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Eating and Depression...Are They Really Related?
The Impact of Depression on Your Best Intentions with Eating Habits
From your Parker CO Counseling Team
Have you ever found yourself reaching for snacks or a sugary treat, even when you’re not hungry? Or maybe you’ve felt an intense craving for food that can only be satisfied with something unhealthy. This happens to all of us! But
can intensify those cravings and impact your intentions for healthy eating. Depression can contribute to unhealthy eating habits and cycles that are hard to break.
The Link Between Mental Health and Eating Habits
It is estimated that 1 in 5 people in the United States experience a mental health condition each year. Unfortunately, many of those individuals struggle with depression, which can have a major impact on their diet. When someone is dealing with depression, they often rely on food as a way to cope with their feelings of sadness, loneliness, and hopelessness. This leads to unhealthy eating habits such as overeating or binging on junk food.
How to Break the Cycle of Depression-Induced Overeating
If you find yourself battling depression-induced overeating, there are steps you can take to break the cycle. But first, why break the cycle? Those treats taste good! Indulging can be satisfying short-term. It’s in a lot of movies because many of us can relate to crying into a bowl of ice cream. But long-term, we might not ever get enough of that ice cream because we’re really missing something else. And after over-indulging for a length of time, we probably don’t feel great physically. So first, start by identifying your triggers – what activities or situations make you reach for unhealthy snacks? It could be boredom, stress at work or home, or feeling overwhelmed by your day-to-day responsibilities. Once you know your triggers, make a plan for how you will respond differently when they arise. For example, if stress triggers your cravings for sugary treats try going on a walk instead of reaching for the candy jar.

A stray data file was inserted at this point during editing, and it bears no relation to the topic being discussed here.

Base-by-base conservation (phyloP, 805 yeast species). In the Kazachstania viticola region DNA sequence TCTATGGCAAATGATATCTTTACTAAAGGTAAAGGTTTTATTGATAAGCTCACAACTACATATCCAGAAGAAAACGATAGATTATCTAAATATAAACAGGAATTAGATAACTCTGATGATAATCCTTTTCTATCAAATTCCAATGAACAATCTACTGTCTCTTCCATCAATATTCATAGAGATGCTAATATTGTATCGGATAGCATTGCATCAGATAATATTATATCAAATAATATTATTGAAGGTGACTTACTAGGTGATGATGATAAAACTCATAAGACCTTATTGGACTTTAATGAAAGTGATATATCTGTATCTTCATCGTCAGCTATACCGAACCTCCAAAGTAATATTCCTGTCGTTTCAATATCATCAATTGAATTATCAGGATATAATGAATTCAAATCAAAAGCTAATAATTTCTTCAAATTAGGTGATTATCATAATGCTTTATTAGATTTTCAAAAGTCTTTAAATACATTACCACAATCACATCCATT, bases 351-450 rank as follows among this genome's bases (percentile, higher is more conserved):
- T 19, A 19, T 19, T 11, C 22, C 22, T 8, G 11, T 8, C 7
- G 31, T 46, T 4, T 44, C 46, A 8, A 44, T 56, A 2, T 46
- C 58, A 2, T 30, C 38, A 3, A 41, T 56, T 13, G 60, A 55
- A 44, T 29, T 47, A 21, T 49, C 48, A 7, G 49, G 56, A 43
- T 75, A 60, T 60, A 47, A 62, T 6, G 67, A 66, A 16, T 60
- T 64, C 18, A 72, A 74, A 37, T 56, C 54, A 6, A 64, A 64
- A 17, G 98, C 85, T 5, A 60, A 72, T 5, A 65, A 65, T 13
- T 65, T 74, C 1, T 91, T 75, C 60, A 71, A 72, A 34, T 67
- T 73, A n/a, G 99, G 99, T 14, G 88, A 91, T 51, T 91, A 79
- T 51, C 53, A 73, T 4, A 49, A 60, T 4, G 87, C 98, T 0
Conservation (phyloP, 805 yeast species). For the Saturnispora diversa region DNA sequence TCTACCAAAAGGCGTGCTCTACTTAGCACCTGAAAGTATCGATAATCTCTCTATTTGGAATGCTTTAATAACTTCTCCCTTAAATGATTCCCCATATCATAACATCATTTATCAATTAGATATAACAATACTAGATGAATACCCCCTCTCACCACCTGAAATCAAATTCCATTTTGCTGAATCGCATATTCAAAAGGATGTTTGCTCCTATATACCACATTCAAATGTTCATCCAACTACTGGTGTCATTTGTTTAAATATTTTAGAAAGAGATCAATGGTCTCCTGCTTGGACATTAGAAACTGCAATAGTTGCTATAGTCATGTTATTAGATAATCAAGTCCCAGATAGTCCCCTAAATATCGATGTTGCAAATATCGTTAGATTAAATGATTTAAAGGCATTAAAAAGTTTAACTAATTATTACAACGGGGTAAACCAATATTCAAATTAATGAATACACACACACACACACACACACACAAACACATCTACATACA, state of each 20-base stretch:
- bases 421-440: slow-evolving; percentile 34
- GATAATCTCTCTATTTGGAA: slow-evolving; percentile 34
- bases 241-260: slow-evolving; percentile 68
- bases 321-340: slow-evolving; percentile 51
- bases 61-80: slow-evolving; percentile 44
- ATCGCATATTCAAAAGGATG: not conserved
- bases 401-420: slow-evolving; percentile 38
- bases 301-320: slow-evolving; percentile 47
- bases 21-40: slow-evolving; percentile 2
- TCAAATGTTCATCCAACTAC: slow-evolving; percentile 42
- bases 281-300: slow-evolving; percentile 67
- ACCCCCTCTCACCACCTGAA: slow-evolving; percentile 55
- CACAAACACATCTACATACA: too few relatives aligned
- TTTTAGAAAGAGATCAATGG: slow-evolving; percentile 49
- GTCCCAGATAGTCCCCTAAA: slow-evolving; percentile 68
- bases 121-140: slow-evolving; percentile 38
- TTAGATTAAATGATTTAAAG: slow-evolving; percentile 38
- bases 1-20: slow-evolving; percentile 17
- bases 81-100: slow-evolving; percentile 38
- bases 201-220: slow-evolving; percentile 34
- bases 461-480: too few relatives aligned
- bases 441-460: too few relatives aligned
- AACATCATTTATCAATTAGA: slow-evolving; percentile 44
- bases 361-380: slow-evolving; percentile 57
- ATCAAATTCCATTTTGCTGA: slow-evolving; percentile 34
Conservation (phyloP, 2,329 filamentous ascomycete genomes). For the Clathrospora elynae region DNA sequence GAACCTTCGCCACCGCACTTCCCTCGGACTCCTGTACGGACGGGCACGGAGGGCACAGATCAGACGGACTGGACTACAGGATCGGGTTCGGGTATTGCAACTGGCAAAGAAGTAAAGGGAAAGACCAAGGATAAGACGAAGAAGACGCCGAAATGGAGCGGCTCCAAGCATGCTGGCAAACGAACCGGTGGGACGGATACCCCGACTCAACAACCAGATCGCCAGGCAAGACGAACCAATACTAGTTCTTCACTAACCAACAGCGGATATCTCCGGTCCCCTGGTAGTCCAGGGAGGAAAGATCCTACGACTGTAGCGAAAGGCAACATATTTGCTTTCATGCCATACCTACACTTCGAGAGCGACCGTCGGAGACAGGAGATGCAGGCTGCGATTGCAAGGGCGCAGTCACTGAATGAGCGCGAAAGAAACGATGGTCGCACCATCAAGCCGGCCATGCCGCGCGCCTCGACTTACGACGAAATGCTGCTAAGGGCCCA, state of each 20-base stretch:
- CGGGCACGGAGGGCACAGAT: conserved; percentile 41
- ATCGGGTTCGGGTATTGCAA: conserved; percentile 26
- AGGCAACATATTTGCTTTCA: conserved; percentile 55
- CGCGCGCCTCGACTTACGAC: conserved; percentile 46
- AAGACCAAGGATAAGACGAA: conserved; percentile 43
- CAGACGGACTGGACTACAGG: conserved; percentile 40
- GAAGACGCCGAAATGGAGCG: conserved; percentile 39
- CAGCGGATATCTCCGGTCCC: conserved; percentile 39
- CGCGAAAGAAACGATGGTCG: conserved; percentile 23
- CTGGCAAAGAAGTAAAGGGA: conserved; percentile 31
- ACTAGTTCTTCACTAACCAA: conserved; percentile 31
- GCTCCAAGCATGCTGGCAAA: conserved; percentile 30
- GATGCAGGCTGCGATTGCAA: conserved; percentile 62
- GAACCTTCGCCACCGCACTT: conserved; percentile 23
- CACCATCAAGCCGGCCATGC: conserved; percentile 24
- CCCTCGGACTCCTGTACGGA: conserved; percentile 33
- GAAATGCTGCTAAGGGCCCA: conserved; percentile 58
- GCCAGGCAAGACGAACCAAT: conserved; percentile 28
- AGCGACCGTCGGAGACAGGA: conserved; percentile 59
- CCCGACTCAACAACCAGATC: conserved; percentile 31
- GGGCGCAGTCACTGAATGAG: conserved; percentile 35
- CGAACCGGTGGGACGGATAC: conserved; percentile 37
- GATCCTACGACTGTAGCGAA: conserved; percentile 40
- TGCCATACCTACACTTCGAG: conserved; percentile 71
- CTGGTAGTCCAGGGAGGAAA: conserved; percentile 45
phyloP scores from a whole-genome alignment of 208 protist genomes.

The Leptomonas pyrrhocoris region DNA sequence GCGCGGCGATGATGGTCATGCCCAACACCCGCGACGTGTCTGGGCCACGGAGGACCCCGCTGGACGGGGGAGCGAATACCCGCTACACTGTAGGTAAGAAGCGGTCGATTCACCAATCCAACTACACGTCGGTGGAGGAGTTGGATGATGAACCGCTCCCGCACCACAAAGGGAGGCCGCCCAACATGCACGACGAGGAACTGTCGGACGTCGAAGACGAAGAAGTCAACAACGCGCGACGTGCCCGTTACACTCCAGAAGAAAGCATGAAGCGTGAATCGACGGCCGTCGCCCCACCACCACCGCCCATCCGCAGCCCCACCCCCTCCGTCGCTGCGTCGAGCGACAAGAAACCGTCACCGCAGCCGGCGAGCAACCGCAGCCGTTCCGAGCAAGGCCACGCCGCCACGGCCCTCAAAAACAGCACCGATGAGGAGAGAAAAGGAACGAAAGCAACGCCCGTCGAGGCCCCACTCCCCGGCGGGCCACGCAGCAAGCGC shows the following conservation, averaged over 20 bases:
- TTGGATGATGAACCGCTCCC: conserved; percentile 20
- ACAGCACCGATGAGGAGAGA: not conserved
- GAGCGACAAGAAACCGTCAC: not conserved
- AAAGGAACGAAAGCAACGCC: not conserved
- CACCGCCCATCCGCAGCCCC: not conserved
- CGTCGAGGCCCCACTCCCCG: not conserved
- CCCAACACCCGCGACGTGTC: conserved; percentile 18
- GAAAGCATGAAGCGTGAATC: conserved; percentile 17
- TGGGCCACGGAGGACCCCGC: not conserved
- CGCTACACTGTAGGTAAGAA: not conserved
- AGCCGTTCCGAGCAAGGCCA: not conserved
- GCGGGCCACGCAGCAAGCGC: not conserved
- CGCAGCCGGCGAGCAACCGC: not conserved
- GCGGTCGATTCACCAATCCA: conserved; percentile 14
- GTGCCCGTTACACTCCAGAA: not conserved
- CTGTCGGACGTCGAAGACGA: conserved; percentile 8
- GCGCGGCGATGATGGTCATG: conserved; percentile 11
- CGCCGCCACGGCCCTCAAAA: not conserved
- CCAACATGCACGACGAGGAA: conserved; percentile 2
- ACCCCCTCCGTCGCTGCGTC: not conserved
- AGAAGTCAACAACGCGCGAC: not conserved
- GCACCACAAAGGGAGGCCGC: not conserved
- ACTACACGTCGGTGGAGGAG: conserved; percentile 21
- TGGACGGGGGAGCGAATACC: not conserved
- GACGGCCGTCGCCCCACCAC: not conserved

It’s also important to focus on creating healthy meals that support your mental health goals. Start by incorporating more nutrient-rich foods into your diet such as fruits and vegetables as well as lean proteins like fish and chicken. Eating regular meals throughout the day will also help curb cravings and prevent hunger from leading to overeating later in the day. Still enjoy those treats! They’re good for your mental health too when they are truly enjoyed. But getting intentional about enjoying them can be key to feeling good again physically, giving you more energy to take on other steps that will improve depression, anxiety, and your overall mental health.
Reach Out for Help
If you are struggling with depression-induced overeating it can be helpful to reach out to others for help. Close friends and family can help plan and prepare meals, enjoy treats together, and offer accountability when you need it (Ideally in a nice not judgement way!). RAFT Counseling can also offer a supportive space when you need a different kind of support and accountability. Our therapists provide guidance and support during these challenges. Remember that there are healthy ways to cope with your emotions without turning towards food - counseling is an effective way to gain insight into why you turn towards food when faced with challenging emotions or situations in life. With patience and dedication, it is possible to break the cycle of depression-induced overeating so that you can embrace healthier habits that support both your physical and mental wellbeing!
This blog post does not constitute medical advice nor should it be used as an alternative form of treatment. Please reach out to your medical doctor or nutritionist for guidance around healthy eating habits that are tailored to you.
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